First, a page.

Can I make pumpkin pie without a word processor?

(29 Posts)

I've bought a pumpkin to do a lantern with and I'd love to make a pumpkin pie with it but don't have a food processor. Is it impossible to make it without one? tia

paisleyleaf Thu 29-Oct-09 21:16:27

word processor grin

paisleyleaf Thu 29-Oct-09 21:17:23

sorry, yep, I've made it without a food processor
I've done the recipe on the Abel Cole website.

morningpaper Thu 29-Oct-09 21:17:45

HAHAHAHa

Lifeinagoldfishbowl Thu 29-Oct-09 21:17:50

Yep you can grin

roffle at word processor.

IControlSandwichMonkey Thu 29-Oct-09 21:21:05

Oh roffle.

Is it the spelling that's causing you problems?

halfcut Thu 29-Oct-09 21:25:05

grin

BoneYard Thu 29-Oct-09 21:27:41

grin grin

differentWitch Thu 29-Oct-09 21:29:42

I should hope that you wouldn't need a word processor to make food!grin

grin

giddykipper Thu 29-Oct-09 21:30:55

grin

Ponders Thu 29-Oct-09 21:32:02

oh so glad it's not just me who rofled at title grin

GooberIsLockedInTheBootOfMyCar Thu 29-Oct-09 21:32:27

Narf!!

Can you mash it?

dinkystinkystein Thu 29-Oct-09 21:32:58

No - you'll end up making pimpkin pue instead grin

Plonker Thu 29-Oct-09 21:34:28

grin

I can say with certainty that you can make pumpkin pie without a word processor!!

CaptainNancy Thu 29-Oct-09 21:35:45

grin

Will it be okay to make pie? The ones in our sainsburys said "carving pumpkins" so I am assuming they aren't good to eat?

Washersaurus Thu 29-Oct-09 21:55:26

Hmm I don't think you need a word processor for making pumpkin pie James - although one may be useful when preparing Alphabet Soup.....

PoisonToadstool Thu 29-Oct-09 22:00:31

grin

LOL just got back and read this, god I'm an idiot, don't even know where that came from! blush grin

Ahem, yes, FOOD processor, everyone...

Thanks paisleyleaf, that recipe looks good!

Pumpkin Pie

* 175g/6oz plain flour
* 75g/3oz butter
* 100g caster sugar
* 2 tbsp cold water
* pinch salt
* 450 g (1 lb) prepared weight pumpkin flesh, cut into 2.5 cm (1 in) chunks
* 2 large eggs plus 1 yolk
* 1 tsp ground cinnamon
* ½ tsp freshly grated nutmeg
* ½ tsp ground allspice
* ½ tsp ground cloves
* ½ tsp ground ginger
* 275 ml (10 fl.oz) double cream

Pre-heat the oven to 180ºC/350ºF/Gas Mark 4. Sift the flour and salt into a bowl. Cut the butter into small pieces and rub it into the flour until the mixture resembles fine breadcrumbs. Add 2 tablespoons of cold water to mix it into a firm dough, then wrap it in cling film and chill for 30 minutes.

Meanwhile, to make the filling, steam the pumpkin, then put it in a sieve and press lightly to extract any excess water. Then lightly whisk the eggs and the extra yolk together in a large bowl. Place the sugar, spices and cream in a pan, bring them to simmering point, stirring with a whisk regularly. Then pour this mixture over the eggs and whisk it again briefly.

Now add the pumpkin pureé, still whisking everything until it is thoroughly combined. Roll out the pastry on a lightly floured surface, then use it to line a 20cm flan dish. Prick the entire surface with a fork and bake blind at 190ºC/375ºF/Gas mark 5 for 15 minutes until just firm to the touch.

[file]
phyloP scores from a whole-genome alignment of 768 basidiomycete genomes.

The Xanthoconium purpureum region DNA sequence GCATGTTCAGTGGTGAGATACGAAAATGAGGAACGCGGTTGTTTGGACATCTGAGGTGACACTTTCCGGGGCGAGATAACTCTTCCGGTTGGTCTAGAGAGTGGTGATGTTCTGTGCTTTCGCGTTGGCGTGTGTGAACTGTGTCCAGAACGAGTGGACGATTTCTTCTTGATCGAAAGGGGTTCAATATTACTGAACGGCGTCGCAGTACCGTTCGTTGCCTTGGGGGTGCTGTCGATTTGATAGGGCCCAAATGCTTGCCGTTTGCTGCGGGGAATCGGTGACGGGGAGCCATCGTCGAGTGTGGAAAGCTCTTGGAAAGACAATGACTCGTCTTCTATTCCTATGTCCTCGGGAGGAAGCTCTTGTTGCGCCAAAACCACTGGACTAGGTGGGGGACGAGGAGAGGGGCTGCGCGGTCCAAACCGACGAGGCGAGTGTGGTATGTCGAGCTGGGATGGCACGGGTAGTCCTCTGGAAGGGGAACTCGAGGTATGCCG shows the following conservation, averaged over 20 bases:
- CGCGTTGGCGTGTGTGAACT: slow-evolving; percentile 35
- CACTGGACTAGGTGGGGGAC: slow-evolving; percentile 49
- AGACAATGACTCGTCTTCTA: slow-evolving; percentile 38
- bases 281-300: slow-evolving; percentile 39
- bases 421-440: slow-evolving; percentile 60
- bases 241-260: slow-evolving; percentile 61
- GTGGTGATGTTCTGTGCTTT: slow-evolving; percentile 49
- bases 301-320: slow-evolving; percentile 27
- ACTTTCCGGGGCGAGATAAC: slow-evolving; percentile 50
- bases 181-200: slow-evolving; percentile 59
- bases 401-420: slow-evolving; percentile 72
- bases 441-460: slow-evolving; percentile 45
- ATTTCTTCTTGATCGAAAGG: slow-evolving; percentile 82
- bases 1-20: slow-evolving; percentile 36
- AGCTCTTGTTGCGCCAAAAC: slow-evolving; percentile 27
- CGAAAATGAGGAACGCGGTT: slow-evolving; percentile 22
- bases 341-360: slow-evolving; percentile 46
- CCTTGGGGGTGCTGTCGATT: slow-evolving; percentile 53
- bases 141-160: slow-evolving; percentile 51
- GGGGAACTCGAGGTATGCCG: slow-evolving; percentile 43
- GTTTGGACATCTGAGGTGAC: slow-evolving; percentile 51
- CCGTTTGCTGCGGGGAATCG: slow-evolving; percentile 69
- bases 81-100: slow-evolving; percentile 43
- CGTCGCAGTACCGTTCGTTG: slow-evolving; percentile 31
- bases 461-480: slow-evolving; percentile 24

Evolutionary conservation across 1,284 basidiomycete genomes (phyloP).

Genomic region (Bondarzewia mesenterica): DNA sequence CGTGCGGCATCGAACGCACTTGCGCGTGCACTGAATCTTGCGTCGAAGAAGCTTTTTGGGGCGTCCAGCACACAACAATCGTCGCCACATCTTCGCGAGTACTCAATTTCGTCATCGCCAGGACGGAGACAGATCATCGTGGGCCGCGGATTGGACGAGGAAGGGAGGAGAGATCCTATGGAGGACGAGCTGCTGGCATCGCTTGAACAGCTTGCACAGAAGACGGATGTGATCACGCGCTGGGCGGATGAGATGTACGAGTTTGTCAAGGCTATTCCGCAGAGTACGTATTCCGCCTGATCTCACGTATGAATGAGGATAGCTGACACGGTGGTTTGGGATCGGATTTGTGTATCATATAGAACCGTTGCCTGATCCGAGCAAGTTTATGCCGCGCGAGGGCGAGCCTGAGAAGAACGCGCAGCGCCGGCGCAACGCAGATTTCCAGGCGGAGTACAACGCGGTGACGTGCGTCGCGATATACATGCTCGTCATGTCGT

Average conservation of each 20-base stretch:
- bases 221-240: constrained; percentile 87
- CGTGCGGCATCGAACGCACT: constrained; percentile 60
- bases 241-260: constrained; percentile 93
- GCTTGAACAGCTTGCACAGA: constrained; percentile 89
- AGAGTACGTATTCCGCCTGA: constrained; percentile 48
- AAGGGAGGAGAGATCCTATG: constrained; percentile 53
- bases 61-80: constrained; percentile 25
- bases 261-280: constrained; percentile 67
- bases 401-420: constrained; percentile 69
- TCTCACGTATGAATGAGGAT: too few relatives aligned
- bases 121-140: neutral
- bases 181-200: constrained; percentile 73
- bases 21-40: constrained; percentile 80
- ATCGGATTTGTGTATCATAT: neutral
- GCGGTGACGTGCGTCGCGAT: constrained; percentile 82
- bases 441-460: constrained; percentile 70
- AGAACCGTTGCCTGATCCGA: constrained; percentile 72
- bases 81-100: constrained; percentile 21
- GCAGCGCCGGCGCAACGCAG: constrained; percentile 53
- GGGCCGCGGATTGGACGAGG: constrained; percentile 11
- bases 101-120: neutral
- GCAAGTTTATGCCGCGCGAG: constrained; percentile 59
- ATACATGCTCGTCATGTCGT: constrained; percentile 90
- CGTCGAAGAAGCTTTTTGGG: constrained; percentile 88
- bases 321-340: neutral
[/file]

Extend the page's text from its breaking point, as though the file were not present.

Then pour the filling into your pastry case and bake for 35-40 minutes, by which time it will puff up round the edges but still feel slightly wobbly in the centre. Then remove it from the oven and place the tin on a wire cooling rack. Serve chilled (stored loosely covered in foil in the fridge) with some equally chilled créme fraïche, but warm or at room temperature would be fine.

Riponite Sat 31-Oct-09 20:34:54

If you cut all the flesh out of your carving pumpkins and stew it down in a pan, no water added, it will produce a huge amount of water, if you keep it cooking it will reduce to about a quarter of the volume and actually taste of something, as well as make a better consistency pudding. You don't need to do this with little eating pumpkins so much, but the big ones are very watery.

Thanks Riponite, I made the pie tonight, except it turned into two pies as the pie shell was quite shallow. I wish I'd read your advice prior to starting!

I boiled up the pumpkin with an inch of water as recommended by the recipe I was following. I probably didn't quite do it for long enough, about 20 min. Then I drained it through a sieve til it was like pulp, and mashed it. It was still too fibrous to go through a sieve so decided to just finish it off as it was.

The texture isn't sticky like a treacle tart, and it's not very sweet despite using condensed milk, but it was still nice. Needed to use a much deeper pie case really. And probably a smaller pumpkin/squash, because I've heard carving pumpkins aren't actually that good for cooking with.

Going to make pumpkin pie today...

sarah293 Mon 02-Nov-09 08:54:45

I noticd the flesh of the carving ones was very very pale while the ones sold as 'sugar pumpkins' was bright orange. Does this mean we cant eat the carving ones?

MrsBadger Mon 02-Nov-09 09:04:29

riven you can eat the carving ones but they just won;'t be as tasty. Like Riponite says they are more watery as they're bred for size and carvability not flavour

sarah293 Mon 02-Nov-09 09:09:32

hmm, no I'm in a dilemma. I picked that one up for 99p but if its so watery it might not have enough calories in for dd.
She is on a special diet and is allowed 45 g pumpkin (steamed) in a meal as all her carbs are calculated (she's allowed 8g a day)
So too watery might mean not enough cals and carbs?
argh.
It was pretty stringy too.

MrsBadger Mon 02-Nov-09 09:31:46

yes steamed it risks being watery and tasteless

stew it as Riponite suggests? you're not adding anything that will upset the diet sheet, just cooking it differently

mMmmm I am eating my pumpkin pie - delicious!

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